Most times the right driver is in the distribution’s software repository and you can go and install it from there yourself. Sometimes you need to get the correct driver from a manufacturer’s site. This is often the case with printer drivers because there are so many different kinds of printers, it’s hard for a system, Linux, OS X, or Windows, to keep track of all of the drivers.

Some distributions offer automated driver management. For instance, you can ask Ubuntu to help you with your drivers. Here’s how:

  • Click the top left icon and type Software & Updates
  • Then, click on the Additional Drivers tab.

This will cause Ubuntu to look at the drivers on your machine and see if there are other ones that might be better. If your system is working fine, you can ignore this area. But if you are experiencing a challenge, this is a very helpful area to explore.

Ubuntu will look at your drivers and see if there’s another one that might do the job for you. Other distributions, like Linux Mint, also have a driver management component. .Linux Mint, which is based upon Ubuntu, will also automatically check your drivers for you.


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Figure 4  Linux Software and Features

Note

Different distributions have different features.

Distributions like Ubuntu and Mint have a more automated driver management component, while others do not. Different distributions have common elements and unique elements.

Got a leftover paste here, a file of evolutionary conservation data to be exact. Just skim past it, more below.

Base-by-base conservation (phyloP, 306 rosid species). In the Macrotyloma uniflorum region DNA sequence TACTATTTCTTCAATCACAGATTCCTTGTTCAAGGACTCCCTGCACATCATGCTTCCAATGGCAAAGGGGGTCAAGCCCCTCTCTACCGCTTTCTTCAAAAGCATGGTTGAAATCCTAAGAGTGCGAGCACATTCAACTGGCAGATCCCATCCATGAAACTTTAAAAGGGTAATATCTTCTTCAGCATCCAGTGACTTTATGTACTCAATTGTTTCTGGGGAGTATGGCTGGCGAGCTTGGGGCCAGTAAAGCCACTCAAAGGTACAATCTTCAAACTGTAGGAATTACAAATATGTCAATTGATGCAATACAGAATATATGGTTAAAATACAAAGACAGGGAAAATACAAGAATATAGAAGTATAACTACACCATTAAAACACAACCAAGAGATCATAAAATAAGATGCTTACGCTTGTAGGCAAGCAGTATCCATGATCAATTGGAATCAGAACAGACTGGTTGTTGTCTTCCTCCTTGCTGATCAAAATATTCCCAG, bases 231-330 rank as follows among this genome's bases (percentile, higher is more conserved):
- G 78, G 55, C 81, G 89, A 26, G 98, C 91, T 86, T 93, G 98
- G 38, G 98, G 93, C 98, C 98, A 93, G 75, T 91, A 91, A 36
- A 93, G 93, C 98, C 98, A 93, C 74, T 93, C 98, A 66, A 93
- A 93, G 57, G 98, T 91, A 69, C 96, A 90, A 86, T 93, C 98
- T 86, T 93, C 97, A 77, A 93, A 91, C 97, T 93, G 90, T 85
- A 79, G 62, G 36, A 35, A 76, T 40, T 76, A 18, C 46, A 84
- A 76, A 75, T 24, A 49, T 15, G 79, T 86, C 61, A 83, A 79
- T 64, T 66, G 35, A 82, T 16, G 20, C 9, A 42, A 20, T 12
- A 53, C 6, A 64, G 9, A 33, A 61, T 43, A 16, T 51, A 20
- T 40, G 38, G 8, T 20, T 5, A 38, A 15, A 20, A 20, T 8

To use a car metaphor, if you learned how to drive on a 1995 Honda Civic, you should have no trouble driving a 2012 BMW Series 5. They’re different cars, with different features, but conceptually they’re the same and more is similar than different. With Linux, there are always multiple ways to approach a challenge.

This is all you need to know about drivers, though. They’re like keys that unlock different pieces of hardware around your computer. Windows and OS X can handle drivers efficiently because they put their operating systems on specific hardware, so they know just which drivers to include. With Linux, you could be installing the operating system on just about any hardware, so the system needs to figure out which drivers to use.

The driver issue is serious enough that many people research hardware issues before installing Linux. This gives you a sense of potential driver challenges. The Live installation method is also good for sussing out these kinds of driver issues. If your graphics card doesn’t work in a Live session, there’s a good chance you have a driver issue.